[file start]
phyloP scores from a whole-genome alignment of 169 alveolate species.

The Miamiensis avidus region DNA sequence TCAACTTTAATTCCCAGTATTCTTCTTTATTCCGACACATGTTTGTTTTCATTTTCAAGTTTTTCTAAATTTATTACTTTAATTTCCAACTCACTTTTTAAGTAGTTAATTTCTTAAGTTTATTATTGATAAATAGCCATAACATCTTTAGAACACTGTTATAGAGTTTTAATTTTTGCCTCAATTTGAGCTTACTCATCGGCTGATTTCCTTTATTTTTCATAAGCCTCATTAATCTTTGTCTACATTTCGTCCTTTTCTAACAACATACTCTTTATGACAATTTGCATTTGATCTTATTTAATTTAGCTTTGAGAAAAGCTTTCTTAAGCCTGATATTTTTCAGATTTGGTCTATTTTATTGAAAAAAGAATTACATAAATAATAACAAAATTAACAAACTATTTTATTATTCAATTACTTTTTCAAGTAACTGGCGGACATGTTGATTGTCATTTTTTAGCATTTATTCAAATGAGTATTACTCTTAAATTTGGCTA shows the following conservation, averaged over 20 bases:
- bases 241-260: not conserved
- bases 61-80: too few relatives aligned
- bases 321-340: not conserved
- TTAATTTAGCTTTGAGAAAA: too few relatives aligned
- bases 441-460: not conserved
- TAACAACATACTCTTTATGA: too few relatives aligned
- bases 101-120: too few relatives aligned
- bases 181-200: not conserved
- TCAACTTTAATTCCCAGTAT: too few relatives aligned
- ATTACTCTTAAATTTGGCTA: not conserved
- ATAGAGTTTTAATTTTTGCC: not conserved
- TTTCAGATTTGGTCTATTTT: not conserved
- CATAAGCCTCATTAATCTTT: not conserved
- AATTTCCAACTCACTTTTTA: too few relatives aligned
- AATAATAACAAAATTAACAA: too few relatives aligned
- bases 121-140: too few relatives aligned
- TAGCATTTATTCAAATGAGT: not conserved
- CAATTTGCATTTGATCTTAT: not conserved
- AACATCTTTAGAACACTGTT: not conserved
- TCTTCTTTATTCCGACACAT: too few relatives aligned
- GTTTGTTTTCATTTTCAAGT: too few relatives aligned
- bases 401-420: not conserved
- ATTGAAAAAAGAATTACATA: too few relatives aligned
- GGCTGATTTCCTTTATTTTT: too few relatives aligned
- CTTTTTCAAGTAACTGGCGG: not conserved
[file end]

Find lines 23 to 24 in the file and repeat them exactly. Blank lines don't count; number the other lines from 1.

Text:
- GTTTGTTTTCATTTTCAAGT: too few relatives aligned
- bases 401-420: not conserved